As a young child, Joshua James Amberson purposefully blurred his vision. He believed haziness suggested the otherworldly; it provided an escape from reality, such as the realities of growing up working class in rural Washington. Issues of class recur throughout his multifaceted collection Staring Contest: Essays about Eyes, as the adult Amberson, underemployed and uninsured, faces the necessity of expensive and unpleasant treatments to prevent irreversible vision loss.
Joshua James Amberson & Antiquated Future showcase (virtual)
6/14, 7:30 PM, Quimby’s, quimbys.com, free
Many will relate to Amberson’s difficulties with our healthcare system. His fears of taking an “off-label” treatment—injecting colon cancer medication into his eyeballs—offered without much discussion of possible long-term risks remind me of my own experience with aggressive medical care. The week before I moved from Seattle to Chicago, my panicked ophthalmologist informed me my retina was damaged. In Chicago, my new ophthalmologist, equally panicked, referred me to a retina specialist, who calmly confirmed my retina was damaged, that it was irreversible, and that there is no treatment. All I could do was stop taking Plaquenil, the lupus medication I’d taken for 13 years, which had caused the damage, and as it happens, had been prescribed in too large a dose. Glaucoma was also suspected.
Dismayed, I sat on a bench in Streeterville, the Northwestern Medical Center towering over me with deep, benevolent shade. My eyes were too dilated to text my husband, who I was supposed to meet on Michigan Avenue shortly thereafter. I didn’t attempt to call, afraid I’d start crying. Instead, I took a bad selfie to commemorate the moment, then warily tried to navigate crowded, unfamiliar streets on an unbearably sunny day. It seemed miraculous that I eventually found my husband. I wondered how many visits it would take before I’d know Streeterville well enough to navigate with impaired vision.
It’s the intense light of California that reveals to Amberson that his vision has changed in a way that overcast skies in the Northwest did not. “At least a few times each year,” he writes, “the light makes me question what I’m seeing,” a sentiment that reminds me of the moments in that first summer in Chicago when I wasn’t sure if I’d just seen a coyote lumbering in my periphery. The news of coyote sightings sharply increasing that season was not a comfort, though it was excellent fuel for contemplating a shift into writing horror.
Amberson, too, is interested in horror. “Poked in the Eye” leaps from the pigeons of Grimm’s “Cinderella” pecking out the eyes of her evil stepsisters to instances of blinding in Greek mythology to the particular fixation with eye violence in Italian horror. Though not actually a fan of horror, he forces himself to watch scene after scene, describing gore that is not for the squeamish. But it leads him to “think about how many of the eyes belong to women, the persistent wet-dream misogyny of male directors” and to realize that, perhaps unsurprisingly, sighted people are protective of eyes because no one wants to become blind.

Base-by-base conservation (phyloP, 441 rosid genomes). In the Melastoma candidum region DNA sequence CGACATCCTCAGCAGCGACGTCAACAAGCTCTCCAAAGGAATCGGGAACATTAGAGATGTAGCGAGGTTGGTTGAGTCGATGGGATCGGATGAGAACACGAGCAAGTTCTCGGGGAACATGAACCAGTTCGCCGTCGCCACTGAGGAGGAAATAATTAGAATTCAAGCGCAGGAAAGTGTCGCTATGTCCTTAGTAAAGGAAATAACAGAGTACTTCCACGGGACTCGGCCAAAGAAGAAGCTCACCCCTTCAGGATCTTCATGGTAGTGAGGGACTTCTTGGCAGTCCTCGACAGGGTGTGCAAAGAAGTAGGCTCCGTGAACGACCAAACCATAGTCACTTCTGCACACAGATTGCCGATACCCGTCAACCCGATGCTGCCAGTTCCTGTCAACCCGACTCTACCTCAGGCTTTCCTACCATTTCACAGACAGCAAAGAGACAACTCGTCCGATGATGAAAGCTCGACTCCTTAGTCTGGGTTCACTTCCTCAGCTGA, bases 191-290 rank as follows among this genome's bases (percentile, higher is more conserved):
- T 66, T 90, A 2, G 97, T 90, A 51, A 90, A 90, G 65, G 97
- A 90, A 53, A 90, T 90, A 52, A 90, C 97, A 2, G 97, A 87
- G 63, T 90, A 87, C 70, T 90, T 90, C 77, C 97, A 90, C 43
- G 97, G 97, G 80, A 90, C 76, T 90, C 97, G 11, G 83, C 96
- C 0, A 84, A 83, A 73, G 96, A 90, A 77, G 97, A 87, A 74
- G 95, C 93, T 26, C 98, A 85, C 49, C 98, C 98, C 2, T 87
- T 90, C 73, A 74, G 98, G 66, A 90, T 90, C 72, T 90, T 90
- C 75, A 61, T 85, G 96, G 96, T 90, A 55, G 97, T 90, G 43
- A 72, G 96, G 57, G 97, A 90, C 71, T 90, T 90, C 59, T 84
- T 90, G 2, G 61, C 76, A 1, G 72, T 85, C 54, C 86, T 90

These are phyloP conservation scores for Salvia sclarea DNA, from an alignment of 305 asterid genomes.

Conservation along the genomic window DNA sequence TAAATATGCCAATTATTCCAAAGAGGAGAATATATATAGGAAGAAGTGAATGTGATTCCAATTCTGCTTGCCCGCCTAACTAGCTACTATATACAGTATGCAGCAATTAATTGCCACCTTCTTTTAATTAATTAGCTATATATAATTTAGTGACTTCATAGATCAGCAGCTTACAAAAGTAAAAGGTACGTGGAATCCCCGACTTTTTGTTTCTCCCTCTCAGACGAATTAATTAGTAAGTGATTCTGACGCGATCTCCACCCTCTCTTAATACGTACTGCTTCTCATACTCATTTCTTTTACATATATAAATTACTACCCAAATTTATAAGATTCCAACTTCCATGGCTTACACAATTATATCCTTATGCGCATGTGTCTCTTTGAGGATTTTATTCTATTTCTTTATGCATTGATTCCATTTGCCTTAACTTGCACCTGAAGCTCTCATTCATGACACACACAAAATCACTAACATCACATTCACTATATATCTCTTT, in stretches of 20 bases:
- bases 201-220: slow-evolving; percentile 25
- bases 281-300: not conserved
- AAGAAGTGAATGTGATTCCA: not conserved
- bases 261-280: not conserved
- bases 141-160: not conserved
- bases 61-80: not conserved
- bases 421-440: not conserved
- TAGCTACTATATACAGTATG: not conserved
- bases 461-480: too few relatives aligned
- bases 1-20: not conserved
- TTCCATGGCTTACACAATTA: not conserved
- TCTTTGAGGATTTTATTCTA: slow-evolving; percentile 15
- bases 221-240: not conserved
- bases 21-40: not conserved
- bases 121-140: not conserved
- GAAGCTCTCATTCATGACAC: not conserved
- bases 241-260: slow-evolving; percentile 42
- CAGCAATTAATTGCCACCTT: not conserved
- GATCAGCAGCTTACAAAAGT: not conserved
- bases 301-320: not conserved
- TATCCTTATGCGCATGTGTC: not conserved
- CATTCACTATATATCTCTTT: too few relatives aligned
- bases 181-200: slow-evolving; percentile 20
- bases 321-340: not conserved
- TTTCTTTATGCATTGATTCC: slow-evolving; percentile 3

Fear of being a burden is a recurring theme. Amberson is told to avoid heavy lifting, lest his eyes hemorrhage, yet he helps a friend with a move, causing the very thing he needs to avoid. But the balm of friendship and connection lends warmth to the collection. Despite the fact that Amberson’s condition, pseudoxanthoma elasticum (PXE), is rare (somewhere between one in 25,000 people and one in 100,000 have it), there isn’t an overwhelming sense of loneliness in the book. He writes movingly of attending a conference for people with PXE who, “adorably, refer to themselves as pixies.”
Interviews with blind writers and visual artists lend additional insights into the experiences of adjusting to vision loss and maintaining a creative career. The interviews also map out a community, pointing readers to additional authors to seek out, such as M. Leona Godin, author of There Plant Eyes: A Personal and Cultural History of Blindness, who says she didn’t want to write memoir, though she loves it, because “that’s what everyone wants from the blind writer,” and “the implicit suggestion is: That’s all we can write about.”
Amberson shares his personal experiences and so much more, exploring a satisfyingly wide range of topics across 21 essays. Whether contemplating the intrusiveness of street photography, the career of Bette Davis (whose particular roles are not remembered so much as her expressive, bulging eyes), Stevie Wonder truthers or Helen Keller conspiracists (I had no idea people doubted these figures were blind, but I’m not surprised), the nature of crying, or the histories of eye patches, fresh perspectives are frequently encountered.
I was particularly intrigued by “Staring into the Sun,” the story of William Horatio Bates, a dangerous quack who told patients who wanted to improve their eyesight to do a number of exercises, including staring into the sun and throwing their glasses away; his ideas persist today perhaps because of the appeal of “a do-it-yourself ethic, a belief in a body that’s wise and powerful.” At times unsettling, often tender, and always thoughtful, Staring Contest encourages readers to perceive with greater empathy and care.
Staring Contest: Essays about Eyes by Joshua James Amberson
Perfect Day Publishing, paperback, 224 pp., $15, perfectdaybooks.com
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